Latin America is a continent with diverse political systems. Generally, there exist two forms of spectrums in politics: right and left. The rightists are more conservative advocating for rules to be followed to the letter and are also individually oriented. This means that they believe that individuals should make their own efforts and that these efforts should pay off handsomely. On the other hand, leftists are social, who are interested in pleasures and human needs as opposed to just rule of law. They want to create a world of equal opportunities, where individuals work for society.
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Most of the states in the continent are leftists. Nevertheless, they still differ in terms of their policies. It is, therefore, clear that there exist ‘right’ left and ‘wrong’ left due to these differences in the left politically leaning side. The ‘right’ left is a more modern one, allowing open-mindedness among citizens and is an advocate of reforms. Representatives of ‘right’ left are neo-liberals driven by internationalist motives, who promote democracy and are focused on solving the problems of the poor. Conversely, representatives of the ‘wrong’ left are traditional conservatives, harsh on the society, but are also nationalists with radical social and economical views (Baker 2011). They also use poverty as a way of consolidating the power that can easily result in an authoritarian rule. The term ‘neo-liberalism’ will be often used in this essay, and, therefore, needs to be defined to give it a meaning in the context of the paper. Neo-liberalism is a political-economic theory that advocates free market, privatization as well as reduced government expenditure on social activities.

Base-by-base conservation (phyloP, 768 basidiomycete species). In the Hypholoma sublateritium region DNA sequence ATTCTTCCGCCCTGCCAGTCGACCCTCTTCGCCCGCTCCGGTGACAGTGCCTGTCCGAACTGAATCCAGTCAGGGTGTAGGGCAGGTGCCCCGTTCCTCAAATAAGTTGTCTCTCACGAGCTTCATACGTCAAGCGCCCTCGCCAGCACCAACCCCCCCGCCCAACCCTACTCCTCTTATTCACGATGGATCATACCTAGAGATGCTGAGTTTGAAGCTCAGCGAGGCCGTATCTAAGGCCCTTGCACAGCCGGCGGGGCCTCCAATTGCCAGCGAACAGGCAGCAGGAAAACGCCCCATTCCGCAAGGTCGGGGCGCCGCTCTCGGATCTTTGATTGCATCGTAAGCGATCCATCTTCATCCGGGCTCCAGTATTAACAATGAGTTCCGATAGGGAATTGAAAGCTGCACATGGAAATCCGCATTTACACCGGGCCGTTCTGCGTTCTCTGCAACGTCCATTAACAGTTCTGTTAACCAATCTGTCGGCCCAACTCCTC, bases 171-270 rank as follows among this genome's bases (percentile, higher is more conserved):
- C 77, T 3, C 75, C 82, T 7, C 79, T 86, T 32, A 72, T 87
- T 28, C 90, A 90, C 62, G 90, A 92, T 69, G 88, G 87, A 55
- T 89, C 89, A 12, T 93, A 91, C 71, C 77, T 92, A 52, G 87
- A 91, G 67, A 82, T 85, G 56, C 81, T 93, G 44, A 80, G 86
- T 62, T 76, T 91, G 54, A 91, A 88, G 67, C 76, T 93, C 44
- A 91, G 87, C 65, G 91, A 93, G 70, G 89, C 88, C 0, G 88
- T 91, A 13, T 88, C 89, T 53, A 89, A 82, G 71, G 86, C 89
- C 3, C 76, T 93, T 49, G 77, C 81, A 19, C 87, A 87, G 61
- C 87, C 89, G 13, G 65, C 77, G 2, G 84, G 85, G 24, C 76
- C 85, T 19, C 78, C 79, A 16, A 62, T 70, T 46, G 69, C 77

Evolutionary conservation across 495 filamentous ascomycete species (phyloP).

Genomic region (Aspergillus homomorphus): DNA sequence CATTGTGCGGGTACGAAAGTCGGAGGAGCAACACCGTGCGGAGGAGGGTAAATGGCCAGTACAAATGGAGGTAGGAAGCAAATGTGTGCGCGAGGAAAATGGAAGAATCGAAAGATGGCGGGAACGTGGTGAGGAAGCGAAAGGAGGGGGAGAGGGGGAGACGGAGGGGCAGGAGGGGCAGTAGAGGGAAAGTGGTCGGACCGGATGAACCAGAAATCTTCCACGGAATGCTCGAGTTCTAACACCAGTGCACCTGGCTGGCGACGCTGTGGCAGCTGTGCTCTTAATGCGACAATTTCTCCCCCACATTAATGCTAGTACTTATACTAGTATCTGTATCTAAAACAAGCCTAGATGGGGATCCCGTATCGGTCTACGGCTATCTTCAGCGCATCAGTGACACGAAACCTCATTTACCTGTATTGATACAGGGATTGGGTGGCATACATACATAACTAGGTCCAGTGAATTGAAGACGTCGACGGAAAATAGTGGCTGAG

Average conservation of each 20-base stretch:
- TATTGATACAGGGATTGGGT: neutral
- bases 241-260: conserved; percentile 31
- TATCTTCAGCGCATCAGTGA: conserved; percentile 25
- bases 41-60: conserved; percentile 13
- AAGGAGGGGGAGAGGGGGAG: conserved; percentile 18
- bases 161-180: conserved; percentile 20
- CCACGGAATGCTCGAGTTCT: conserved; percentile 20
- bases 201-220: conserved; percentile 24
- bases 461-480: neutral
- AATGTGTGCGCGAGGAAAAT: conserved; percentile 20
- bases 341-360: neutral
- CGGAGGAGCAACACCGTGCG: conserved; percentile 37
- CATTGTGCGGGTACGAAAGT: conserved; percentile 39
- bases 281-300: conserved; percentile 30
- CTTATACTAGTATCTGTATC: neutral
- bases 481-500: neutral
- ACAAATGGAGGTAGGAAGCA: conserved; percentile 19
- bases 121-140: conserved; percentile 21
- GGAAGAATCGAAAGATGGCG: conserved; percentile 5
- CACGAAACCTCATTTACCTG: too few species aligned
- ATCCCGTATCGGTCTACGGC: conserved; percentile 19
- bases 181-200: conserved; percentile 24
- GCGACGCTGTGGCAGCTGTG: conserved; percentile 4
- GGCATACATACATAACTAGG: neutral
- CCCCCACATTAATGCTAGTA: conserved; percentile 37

‘Right’ Left versus ‘Wrong’ Left